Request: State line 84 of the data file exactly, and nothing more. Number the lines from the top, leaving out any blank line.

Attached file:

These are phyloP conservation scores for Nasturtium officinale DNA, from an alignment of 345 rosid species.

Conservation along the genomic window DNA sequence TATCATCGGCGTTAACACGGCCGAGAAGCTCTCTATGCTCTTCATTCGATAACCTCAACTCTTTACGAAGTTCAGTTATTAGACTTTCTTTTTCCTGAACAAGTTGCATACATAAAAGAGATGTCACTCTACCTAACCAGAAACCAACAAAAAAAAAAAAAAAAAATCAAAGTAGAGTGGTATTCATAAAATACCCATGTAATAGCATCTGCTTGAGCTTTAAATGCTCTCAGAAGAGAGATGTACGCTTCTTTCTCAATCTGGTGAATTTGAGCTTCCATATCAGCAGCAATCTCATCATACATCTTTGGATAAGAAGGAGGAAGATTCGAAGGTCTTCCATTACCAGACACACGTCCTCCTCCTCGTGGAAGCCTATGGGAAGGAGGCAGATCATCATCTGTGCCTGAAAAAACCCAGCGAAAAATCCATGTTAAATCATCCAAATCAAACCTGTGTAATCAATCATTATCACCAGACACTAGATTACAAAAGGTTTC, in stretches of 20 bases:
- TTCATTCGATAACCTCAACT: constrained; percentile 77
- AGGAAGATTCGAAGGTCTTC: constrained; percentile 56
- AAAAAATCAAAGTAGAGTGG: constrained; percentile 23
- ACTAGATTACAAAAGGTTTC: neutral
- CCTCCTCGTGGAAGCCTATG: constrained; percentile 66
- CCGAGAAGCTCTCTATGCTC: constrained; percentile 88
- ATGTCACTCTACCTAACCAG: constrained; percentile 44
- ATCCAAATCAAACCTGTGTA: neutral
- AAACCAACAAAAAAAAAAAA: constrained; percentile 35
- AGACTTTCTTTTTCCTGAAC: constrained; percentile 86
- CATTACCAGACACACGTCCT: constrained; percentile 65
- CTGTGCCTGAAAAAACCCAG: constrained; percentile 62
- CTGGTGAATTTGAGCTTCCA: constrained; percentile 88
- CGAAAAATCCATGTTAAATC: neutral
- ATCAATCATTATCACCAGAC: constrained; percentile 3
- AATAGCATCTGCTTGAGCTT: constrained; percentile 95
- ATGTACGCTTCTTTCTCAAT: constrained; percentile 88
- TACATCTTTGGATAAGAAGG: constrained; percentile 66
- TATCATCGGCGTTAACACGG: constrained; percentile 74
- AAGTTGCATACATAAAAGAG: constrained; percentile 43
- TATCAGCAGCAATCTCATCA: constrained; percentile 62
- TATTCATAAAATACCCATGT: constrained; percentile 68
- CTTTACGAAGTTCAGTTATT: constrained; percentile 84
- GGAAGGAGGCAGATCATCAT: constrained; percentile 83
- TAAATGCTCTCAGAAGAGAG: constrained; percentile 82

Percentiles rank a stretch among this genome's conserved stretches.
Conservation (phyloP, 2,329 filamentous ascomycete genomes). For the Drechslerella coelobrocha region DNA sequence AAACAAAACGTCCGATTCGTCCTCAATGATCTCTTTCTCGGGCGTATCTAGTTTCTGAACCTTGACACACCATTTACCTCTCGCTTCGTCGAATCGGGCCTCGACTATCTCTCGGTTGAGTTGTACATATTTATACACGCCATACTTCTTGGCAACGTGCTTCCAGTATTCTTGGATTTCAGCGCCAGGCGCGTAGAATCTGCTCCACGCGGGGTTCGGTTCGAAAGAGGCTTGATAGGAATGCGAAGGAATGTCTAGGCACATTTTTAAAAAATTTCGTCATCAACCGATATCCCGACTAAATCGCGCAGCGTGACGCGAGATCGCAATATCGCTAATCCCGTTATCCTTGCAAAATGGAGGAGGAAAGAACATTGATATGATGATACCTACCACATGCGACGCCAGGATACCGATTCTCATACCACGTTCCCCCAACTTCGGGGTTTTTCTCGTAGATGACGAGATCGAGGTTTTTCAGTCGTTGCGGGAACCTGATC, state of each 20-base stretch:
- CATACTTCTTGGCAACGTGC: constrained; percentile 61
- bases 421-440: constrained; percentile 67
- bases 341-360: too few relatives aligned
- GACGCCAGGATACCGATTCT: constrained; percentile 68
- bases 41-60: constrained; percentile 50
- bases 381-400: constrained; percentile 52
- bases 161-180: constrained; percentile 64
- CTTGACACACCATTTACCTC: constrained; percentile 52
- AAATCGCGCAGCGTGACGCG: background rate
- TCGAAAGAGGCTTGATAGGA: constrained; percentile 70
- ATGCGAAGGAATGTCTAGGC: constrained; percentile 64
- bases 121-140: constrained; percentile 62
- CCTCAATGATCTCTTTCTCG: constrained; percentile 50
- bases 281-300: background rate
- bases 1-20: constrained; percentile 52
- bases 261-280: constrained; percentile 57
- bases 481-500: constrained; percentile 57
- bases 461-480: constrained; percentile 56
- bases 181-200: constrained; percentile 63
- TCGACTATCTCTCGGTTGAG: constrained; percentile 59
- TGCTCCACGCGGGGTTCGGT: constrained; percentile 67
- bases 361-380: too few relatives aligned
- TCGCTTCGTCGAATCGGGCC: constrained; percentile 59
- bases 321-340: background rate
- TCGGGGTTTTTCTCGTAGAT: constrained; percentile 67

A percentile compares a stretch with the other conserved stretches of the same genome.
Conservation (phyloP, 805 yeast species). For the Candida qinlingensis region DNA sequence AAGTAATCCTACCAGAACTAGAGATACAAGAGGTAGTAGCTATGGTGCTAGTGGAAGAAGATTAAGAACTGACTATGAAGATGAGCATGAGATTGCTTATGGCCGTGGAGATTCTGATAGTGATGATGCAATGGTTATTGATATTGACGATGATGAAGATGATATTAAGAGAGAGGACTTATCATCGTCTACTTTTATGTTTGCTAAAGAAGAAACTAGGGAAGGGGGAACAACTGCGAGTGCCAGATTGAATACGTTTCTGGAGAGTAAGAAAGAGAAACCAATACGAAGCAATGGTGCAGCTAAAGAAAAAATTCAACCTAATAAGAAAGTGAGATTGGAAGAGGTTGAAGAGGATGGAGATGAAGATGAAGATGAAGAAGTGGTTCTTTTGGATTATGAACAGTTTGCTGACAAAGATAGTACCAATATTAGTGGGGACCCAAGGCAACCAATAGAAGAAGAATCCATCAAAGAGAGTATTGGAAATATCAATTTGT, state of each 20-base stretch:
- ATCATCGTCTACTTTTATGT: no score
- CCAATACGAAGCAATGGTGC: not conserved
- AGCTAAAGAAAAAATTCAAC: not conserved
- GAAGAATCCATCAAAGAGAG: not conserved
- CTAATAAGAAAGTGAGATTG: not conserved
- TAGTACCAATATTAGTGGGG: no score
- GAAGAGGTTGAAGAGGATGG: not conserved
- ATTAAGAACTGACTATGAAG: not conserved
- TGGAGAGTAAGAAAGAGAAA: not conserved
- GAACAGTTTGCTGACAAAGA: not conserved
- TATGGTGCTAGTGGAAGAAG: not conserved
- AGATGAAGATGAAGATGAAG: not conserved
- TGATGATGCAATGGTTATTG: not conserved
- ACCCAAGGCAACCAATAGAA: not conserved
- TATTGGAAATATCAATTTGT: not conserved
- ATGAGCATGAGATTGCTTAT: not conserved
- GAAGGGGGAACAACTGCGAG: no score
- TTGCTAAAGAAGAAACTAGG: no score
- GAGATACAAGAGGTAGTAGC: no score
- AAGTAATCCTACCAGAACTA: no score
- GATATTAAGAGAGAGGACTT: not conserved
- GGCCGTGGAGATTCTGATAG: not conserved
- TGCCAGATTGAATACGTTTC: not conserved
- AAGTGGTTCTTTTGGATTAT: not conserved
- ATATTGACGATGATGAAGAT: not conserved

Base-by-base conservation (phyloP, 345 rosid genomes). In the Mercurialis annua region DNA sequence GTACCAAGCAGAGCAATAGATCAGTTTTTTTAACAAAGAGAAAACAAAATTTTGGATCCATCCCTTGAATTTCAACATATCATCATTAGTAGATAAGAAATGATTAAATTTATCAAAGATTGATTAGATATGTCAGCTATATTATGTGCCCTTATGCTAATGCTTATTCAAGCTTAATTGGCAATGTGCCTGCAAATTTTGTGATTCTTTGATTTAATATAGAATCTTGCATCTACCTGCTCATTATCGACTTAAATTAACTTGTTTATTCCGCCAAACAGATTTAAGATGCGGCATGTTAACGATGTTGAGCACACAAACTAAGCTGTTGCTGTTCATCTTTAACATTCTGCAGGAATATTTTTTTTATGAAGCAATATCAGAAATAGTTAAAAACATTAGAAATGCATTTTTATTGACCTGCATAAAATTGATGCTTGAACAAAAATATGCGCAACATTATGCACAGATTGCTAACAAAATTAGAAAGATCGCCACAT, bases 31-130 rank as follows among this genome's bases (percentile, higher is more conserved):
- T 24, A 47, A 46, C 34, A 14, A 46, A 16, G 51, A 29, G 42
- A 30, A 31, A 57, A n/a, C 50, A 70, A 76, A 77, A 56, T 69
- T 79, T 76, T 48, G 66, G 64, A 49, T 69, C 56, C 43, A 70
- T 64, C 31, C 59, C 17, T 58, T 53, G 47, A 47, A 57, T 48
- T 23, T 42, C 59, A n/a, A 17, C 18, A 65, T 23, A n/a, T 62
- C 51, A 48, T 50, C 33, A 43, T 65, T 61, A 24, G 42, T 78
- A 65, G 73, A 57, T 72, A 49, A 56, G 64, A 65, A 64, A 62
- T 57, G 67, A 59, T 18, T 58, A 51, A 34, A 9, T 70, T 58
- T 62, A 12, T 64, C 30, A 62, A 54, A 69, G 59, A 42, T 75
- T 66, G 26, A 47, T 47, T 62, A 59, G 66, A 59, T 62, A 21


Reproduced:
- A 30, A 31, A 57, A n/a, C 50, A 70, A 76, A 77, A 56, T 69